Over the course of the past decade or so, Abstract Logix has gone from being a web-based shop front for all things fusionand that's fusion in the true sense of the word, by the way; not just the high octane, often pyrotechnic genre it's narrowed down to over the decadesinto a record label with a small but significant discography whose roster includes everyone from Jimmy Herring
and Wayne Krantz
to Lenny White
and John McLaughlin
. It made its next inevitable step in 2010, when it hosted the New Universe Music Festival
, in its home based of Raleigh, NCa high-powered two-day celebration of its current roster. But beyond the performances themselves, New Universe was also a tremendous hang, where musicians who'd never met before had the chance to hear each other play and get to know each other.
The inevitable consequence of that hang was new collaboration, and nowhere was this more evident than on Gary Husband's two-volume Dirty & Beautiful
series, released in 2010
, where the drummer/keyboardist collaborated with a bevy of musicians. Amongst them was guitarist Alex Machacek
, whose own Abstract Logix discographystarting with his impressive 2006 debut, [sic]
, through to 2012's FAT
revealed not just a guitarist of note, but a composer capable of mind-bending complexity and almost unparalleled sophistication.
But while Husband is certainly capable of knotty compositional constructs, he has also proven increasingly capable of deep, in the moment spontaneity, in particular on his two remarkable solo piano outings, pre-Abstract Logix: Alternity Records' 2006 release, A Meeting of Spirits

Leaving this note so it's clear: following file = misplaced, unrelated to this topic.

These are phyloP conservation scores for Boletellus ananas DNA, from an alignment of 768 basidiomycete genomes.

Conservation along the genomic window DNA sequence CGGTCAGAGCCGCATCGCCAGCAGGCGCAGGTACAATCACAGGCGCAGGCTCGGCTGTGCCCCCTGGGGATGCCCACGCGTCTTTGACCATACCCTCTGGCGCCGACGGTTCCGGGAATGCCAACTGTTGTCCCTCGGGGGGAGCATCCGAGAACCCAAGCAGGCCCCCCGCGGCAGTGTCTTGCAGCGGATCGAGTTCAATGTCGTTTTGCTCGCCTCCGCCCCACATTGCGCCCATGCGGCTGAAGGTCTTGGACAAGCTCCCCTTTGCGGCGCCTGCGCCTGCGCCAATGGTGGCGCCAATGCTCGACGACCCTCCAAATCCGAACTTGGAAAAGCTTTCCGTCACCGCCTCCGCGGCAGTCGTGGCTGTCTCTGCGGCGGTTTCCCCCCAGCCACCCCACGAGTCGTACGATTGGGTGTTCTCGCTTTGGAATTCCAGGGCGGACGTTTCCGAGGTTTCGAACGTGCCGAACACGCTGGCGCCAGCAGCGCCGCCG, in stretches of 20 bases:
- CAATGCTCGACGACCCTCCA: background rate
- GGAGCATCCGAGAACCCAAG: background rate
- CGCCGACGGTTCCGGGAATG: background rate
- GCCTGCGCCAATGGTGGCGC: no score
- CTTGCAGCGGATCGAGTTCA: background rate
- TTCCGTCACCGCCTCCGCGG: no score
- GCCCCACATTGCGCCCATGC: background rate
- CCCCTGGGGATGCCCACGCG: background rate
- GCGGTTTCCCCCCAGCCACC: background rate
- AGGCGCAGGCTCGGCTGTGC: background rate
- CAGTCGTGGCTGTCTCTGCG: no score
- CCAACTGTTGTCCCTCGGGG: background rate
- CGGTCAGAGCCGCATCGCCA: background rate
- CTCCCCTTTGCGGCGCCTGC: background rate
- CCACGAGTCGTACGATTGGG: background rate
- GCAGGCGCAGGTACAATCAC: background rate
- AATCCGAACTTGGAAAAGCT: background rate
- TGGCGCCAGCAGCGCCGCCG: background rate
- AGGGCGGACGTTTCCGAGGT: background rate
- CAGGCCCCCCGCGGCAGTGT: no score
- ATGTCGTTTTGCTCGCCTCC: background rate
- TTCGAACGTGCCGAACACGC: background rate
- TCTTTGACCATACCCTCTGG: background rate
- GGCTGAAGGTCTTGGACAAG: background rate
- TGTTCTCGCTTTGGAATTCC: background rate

interpretations of the music of John McLaughlin
, with whom the keyboardist/drummer would ultimately collaborate in the legendary guitarist's 4th Dimension bandand The Things I See
(2001, reissued Angel Air, 2004), inspired by the music of Allan Holdsworth
, another legendary guitarist and Husband collaborator over the past three decades.
Husband's track with Machacek on Dirty & Beautiful Volume 2
was so successful that it seemed only a matter of time before the two would collaborate again, and Now
is the result. But unlike their previous meeting, where Husband played drums to Machacek's layered electric guitar and programming, Now
instigated by Abstract Logix label head Souvik Dutta
is something else entirely: an intimate, largely acoustic duo recording where Husband contributes five compositions to Machacek's four, and the emphasis is on a blend of compositional acumen and improvisational élan.
While the compositions from both artists blend seamlessly into a cohesive whole, it's generally easy to distinguish their writing, although there are cases where it's less than obvious. Machacek's "Austrian Bluegrass" begins with a two-chord motif that's more closely aligned with a recognizable jazz traditionsomething unusual in itself for the Austrian-born, now Los Angeles-resident guitaristbut its main theme, short though it may be, is pure, idiosyncratic Machacek. Still, it's a rare instance where the guitarist has written a "head-solo-head" composition, rather than one filled with knotty themes and episodic shifts. While there's little to actually align it from a harmonic perspective, the warm tone of Machacek's guitar and Husband's integral improvisational flights and accompanimentat first, using the body of his piano as a percussion instrument to bolster Machacek's pedal tone-based solo, then moving to the keys to create harmonic motion for the guitarist's shift to a more linear approachfeel somehow aligned to the form-meets-freedom aesthetic of John Abercrombie
's '70s/'80s duo with Ralph Towner